How Not to Put on an International Meeting
Some lessons learned from a conference during COVID.
Posted August 3, 2021
The Naturalistic Decision Making community has been holding conferences roughly every two years since 1989. The conferences rotate between the U.S. and Europe. The last one was in San Francisco in 2019, so this one was slated to be in Europe on June 21-24, 2021 — in Toulouse, France.
At least that was the plan in the winter of 2020/2021.
As you can anticipate, the plan didn’t quite work out. Looking back, I have trouble believing the different ways we loaded the deck against ourselves. I was one of the three primary organizers, along with Ivonne Herrera (Resilience Engineering Association) and Jean Paries (FONCSI), and a core team of a dozen people meeting online every month, wondering what we had bitten off.
First, we were holding this meeting in Europe, which means that the planning and coordination were going to be more difficult for the NDM community members who are mostly located in the U.S.
Second, we decided to combine forces rather than go it alone, as we have always done up to now. For this conference, we joined forces with the Resilience Engineering Association, and also with two French safety consortiums. So that was going to increase the coordination costs even more.
And then the pandemic hit — a third barrier and the most challenging one. As a result, we weren’t sure if we were going to cancel the meeting (as was happening quite often to other organizations), or continue with the usual face-to-face format, or conduct the meeting online, or arrange for some sort of a hybrid face-to-face plus online. We went almost a year in this decision limbo, from March 2020 to March 2021. The lack of closure created confusion among the conference organizers and uncertainty for the attendees.
By January 2021, we knew we wouldn’t be doing the conference entirely face-to-face. Many countries were in lockdown. Therefore, we took that option off the table. We still believed we could run the meeting online, so we weren’t going to cancel. By March, we decided that it was going to be a hybrid format, with some attendees traveling to Toulouse, primarily those living in France, and the rest online. However, the hybrid format was going to be more complicated than any of the others.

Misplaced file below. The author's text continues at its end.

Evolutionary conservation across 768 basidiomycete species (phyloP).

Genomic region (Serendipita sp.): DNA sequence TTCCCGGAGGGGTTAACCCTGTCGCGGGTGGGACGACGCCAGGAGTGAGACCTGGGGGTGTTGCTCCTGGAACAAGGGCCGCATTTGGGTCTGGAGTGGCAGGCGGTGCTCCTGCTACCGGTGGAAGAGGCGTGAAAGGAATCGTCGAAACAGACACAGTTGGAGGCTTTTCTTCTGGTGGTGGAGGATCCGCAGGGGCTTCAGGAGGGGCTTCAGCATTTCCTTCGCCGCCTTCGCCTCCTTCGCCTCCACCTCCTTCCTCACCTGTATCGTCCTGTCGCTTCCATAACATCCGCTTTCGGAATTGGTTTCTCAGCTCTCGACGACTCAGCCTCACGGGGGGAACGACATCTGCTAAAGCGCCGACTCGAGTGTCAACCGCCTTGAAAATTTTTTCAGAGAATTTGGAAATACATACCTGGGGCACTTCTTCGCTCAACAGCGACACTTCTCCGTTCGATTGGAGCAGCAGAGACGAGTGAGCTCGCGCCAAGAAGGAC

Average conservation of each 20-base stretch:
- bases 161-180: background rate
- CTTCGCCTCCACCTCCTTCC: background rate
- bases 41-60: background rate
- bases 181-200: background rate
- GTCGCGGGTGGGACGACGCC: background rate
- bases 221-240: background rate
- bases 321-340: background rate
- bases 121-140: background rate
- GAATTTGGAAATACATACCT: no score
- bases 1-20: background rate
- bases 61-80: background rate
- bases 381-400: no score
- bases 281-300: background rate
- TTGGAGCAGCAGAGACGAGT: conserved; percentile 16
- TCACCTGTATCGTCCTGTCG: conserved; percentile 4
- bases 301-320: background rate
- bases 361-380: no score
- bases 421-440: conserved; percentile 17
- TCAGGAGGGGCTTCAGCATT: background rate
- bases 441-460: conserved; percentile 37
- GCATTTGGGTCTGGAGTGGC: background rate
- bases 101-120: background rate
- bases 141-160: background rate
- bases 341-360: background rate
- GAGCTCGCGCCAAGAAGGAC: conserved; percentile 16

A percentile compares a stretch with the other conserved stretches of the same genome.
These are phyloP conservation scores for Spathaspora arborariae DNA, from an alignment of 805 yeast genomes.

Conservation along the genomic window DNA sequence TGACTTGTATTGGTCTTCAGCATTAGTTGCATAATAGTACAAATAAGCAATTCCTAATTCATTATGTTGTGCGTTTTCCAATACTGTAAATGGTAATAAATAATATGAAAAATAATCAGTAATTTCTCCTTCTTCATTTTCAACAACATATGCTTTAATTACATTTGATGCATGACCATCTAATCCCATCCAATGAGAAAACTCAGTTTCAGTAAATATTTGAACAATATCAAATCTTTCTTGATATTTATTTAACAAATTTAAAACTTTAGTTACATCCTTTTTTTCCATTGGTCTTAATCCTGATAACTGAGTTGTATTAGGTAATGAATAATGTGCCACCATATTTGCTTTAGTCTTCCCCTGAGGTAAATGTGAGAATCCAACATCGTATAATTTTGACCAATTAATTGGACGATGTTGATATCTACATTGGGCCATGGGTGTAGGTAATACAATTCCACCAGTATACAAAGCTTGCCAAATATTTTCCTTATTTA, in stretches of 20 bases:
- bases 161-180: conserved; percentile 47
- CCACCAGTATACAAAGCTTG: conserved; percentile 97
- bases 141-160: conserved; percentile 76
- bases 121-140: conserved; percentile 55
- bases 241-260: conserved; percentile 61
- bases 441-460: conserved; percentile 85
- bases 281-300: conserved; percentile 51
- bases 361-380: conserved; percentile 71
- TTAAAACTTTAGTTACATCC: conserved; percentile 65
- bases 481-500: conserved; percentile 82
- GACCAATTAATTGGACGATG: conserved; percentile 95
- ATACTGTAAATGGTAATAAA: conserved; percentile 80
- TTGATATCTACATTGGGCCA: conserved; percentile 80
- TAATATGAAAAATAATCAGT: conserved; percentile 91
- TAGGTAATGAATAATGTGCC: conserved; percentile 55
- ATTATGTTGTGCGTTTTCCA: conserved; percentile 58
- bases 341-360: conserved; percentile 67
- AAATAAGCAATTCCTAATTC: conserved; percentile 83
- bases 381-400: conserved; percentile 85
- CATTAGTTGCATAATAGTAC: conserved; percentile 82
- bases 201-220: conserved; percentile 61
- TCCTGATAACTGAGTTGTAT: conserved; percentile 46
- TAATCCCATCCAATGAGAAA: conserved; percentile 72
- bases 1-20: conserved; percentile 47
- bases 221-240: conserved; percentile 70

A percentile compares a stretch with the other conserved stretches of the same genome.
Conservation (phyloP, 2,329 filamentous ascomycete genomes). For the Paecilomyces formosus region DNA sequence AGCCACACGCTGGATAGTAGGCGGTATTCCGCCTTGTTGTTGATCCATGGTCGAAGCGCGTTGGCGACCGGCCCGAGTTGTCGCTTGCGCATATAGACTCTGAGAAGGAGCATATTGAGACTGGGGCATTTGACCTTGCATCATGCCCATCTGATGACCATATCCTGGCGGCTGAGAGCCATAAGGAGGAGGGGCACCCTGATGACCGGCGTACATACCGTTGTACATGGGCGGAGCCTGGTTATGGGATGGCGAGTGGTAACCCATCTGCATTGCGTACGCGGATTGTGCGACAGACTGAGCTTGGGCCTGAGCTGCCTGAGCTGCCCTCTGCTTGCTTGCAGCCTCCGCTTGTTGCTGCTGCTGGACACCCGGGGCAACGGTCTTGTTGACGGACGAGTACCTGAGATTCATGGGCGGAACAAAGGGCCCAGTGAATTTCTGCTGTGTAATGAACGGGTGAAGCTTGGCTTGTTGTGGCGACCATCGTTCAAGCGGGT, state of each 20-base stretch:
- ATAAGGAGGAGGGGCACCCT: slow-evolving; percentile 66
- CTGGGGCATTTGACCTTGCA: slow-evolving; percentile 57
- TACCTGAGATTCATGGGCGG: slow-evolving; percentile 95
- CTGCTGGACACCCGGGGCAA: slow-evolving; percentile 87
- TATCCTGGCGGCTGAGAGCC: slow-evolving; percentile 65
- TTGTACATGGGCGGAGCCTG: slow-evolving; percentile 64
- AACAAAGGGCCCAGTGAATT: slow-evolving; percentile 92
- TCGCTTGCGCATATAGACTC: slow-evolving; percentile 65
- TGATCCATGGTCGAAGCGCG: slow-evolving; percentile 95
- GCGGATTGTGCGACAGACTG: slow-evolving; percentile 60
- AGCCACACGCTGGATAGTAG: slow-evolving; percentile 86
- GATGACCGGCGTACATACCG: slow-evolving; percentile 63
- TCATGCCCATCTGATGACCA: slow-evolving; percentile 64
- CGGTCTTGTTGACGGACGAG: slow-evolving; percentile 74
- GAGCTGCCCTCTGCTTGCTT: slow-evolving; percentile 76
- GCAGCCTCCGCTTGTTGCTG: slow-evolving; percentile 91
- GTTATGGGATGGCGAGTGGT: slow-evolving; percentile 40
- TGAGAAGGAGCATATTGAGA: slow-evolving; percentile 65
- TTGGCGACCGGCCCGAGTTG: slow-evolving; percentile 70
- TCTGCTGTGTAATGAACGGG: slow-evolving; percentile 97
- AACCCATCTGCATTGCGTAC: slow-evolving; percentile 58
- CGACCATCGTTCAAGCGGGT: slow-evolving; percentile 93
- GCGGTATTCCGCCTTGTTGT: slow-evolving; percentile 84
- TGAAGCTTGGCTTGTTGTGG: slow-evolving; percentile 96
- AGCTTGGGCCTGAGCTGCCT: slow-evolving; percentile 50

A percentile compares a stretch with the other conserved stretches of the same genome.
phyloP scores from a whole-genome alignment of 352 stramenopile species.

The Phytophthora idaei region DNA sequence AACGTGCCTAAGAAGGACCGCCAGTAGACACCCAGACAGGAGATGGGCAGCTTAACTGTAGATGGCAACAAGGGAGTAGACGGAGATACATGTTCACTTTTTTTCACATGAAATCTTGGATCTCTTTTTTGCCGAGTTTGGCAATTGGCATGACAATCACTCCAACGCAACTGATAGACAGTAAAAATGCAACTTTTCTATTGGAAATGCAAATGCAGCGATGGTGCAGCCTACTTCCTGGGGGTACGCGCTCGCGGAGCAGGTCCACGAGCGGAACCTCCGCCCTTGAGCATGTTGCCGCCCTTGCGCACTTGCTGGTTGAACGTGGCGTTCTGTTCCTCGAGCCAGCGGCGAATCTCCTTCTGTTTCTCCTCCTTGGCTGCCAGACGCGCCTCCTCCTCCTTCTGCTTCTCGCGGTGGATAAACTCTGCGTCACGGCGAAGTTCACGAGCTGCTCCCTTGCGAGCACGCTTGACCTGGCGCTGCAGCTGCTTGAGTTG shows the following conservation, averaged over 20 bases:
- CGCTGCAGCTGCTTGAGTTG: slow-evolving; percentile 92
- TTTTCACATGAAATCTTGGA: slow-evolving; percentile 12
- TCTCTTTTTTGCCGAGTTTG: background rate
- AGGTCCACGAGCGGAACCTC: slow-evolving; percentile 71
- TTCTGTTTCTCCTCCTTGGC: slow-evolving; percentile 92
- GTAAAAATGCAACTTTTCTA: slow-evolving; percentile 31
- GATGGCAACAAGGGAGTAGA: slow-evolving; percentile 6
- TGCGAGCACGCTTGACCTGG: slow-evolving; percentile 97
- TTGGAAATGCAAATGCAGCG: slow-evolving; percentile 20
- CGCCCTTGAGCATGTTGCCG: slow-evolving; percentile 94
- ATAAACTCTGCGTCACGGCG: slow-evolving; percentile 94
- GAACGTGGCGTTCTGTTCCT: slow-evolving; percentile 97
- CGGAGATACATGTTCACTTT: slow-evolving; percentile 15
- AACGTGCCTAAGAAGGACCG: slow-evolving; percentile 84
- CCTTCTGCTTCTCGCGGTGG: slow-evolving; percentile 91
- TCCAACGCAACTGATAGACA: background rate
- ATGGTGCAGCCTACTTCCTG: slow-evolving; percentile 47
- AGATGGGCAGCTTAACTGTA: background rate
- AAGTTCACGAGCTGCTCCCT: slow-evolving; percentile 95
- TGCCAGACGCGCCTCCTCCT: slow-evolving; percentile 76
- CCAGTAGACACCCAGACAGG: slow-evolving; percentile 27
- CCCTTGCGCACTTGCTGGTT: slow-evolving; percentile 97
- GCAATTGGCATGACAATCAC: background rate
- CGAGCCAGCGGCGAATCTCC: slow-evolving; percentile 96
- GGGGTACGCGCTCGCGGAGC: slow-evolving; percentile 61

And to make the hybrid format even more complicated, three nodes sprang up, one in Columbus Ohio, one in Brazil, and one in Australia. Each node was face-to-face. If you are confused by this point, so were we.
Because participants were joining from around the world (and the nodes spanned different time zones than the Toulouse site), the logistics of scheduling became very difficult. We adhered to Central European Time, which meant that each day started at 9:00am CET or 3:00am EDT.
Yet another complication was the use of EasyChair, an app for conducting online meetings. Virtually no one was familiar with EasyChair and it turned out to be less intuitive than we imagined. For those who have been honing our Zoom skills for the past 18 months, EasyChair was a major source of frustration. Adding to that frustration, some sessions shifted between EasyChair and Zoom. Plus a few last-minute changes in the schedule didn’t help.
And yet, the conference came off and was a success. Communities that extolled the virtues of resilience and adaptation got to demonstrate what these capabilities looked like in real time. Even some of the glitches turned out well. By the third day of the meeting, when a software glitch would arrive, or a connectivity glitch, or an EasyChair glitch, the session leads and the support staff were ready to quickly solve the problem. A feeling of satisfaction and confidence took over, replacing anxiety and even panic.
With the benefit of hindsight, I would have changed just about each of these decisions. Hindsight makes these kinds of calls easier. I would have been tempted to use Eastern Daylight Time for the schedule. I would have quickly rejected the options to cancel or postpone the meeting, and I would have adopted the hybrid decision much earlier. And I would have tried to find a way to make Zoom or one of its competitors work, with supplementary apps, rather than expect everyone to shift to an entirely different system.
Finally, I am not sure if it was a good idea to add in the other communities; the NDM focus became diluted by adding the other communities although both REA and FONCSI made important contributions and made it much much easier to put this meeting on than if we had gone it alone. So I am ambivalent about this decision.
When the conference ended on Thursday, June 24, my emotional reaction was not elation or even relief but a pleased surprise — that none of the things I had worried about had happened. Or if they did, it was no big deal. I had a sense of unreality — we actually pulled this conference off. It had worked, despite the odds and the barriers. “We actually did it,” I thought, “who would have imagined.”